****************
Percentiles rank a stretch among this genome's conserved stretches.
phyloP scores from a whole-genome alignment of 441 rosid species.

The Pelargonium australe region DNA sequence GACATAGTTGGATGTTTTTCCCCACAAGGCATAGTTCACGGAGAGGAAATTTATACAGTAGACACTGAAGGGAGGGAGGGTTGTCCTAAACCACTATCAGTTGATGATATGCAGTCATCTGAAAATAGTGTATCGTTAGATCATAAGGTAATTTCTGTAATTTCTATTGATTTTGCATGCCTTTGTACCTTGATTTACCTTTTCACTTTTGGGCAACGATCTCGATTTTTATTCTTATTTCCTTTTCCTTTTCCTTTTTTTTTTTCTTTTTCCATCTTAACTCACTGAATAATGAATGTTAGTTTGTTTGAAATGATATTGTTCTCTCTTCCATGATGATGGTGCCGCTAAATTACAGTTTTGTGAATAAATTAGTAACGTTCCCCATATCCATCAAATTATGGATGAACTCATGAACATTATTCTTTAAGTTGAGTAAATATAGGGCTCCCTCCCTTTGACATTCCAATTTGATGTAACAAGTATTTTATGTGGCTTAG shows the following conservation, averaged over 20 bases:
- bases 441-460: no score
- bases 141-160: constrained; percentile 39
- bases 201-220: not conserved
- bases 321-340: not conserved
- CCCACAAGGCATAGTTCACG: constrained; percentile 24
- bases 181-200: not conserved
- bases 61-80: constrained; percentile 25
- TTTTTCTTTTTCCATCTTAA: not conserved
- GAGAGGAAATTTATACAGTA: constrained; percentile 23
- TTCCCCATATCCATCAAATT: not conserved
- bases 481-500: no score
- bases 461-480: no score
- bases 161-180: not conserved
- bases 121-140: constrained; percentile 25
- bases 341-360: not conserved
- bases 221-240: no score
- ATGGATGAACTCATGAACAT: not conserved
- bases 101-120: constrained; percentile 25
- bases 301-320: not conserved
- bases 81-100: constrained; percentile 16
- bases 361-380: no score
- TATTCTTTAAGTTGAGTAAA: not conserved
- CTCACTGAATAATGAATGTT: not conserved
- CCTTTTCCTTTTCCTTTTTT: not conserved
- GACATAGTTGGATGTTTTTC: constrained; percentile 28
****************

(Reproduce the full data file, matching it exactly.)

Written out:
Percentiles rank a stretch among this genome's conserved stretches.
phyloP scores from a whole-genome alignment of 441 rosid species.

The Pelargonium australe region DNA sequence GACATAGTTGGATGTTTTTCCCCACAAGGCATAGTTCACGGAGAGGAAATTTATACAGTAGACACTGAAGGGAGGGAGGGTTGTCCTAAACCACTATCAGTTGATGATATGCAGTCATCTGAAAATAGTGTATCGTTAGATCATAAGGTAATTTCTGTAATTTCTATTGATTTTGCATGCCTTTGTACCTTGATTTACCTTTTCACTTTTGGGCAACGATCTCGATTTTTATTCTTATTTCCTTTTCCTTTTCCTTTTTTTTTTTCTTTTTCCATCTTAACTCACTGAATAATGAATGTTAGTTTGTTTGAAATGATATTGTTCTCTCTTCCATGATGATGGTGCCGCTAAATTACAGTTTTGTGAATAAATTAGTAACGTTCCCCATATCCATCAAATTATGGATGAACTCATGAACATTATTCTTTAAGTTGAGTAAATATAGGGCTCCCTCCCTTTGACATTCCAATTTGATGTAACAAGTATTTTATGTGGCTTAG shows the following conservation, averaged over 20 bases:
- bases 441-460: no score
- bases 141-160: constrained; percentile 39
- bases 201-220: not conserved
- bases 321-340: not conserved
- CCCACAAGGCATAGTTCACG: constrained; percentile 24
- bases 181-200: not conserved
- bases 61-80: constrained; percentile 25
- TTTTTCTTTTTCCATCTTAA: not conserved
- GAGAGGAAATTTATACAGTA: constrained; percentile 23
- TTCCCCATATCCATCAAATT: not conserved
- bases 481-500: no score
- bases 461-480: no score
- bases 161-180: not conserved
- bases 121-140: constrained; percentile 25
- bases 341-360: not conserved
- bases 221-240: no score
- ATGGATGAACTCATGAACAT: not conserved
- bases 101-120: constrained; percentile 25
- bases 301-320: not conserved
- bases 81-100: constrained; percentile 16
- bases 361-380: no score
- TATTCTTTAAGTTGAGTAAA: not conserved
- CTCACTGAATAATGAATGTT: not conserved
- CCTTTTCCTTTTCCTTTTTT: not conserved
- GACATAGTTGGATGTTTTTC: constrained; percentile 28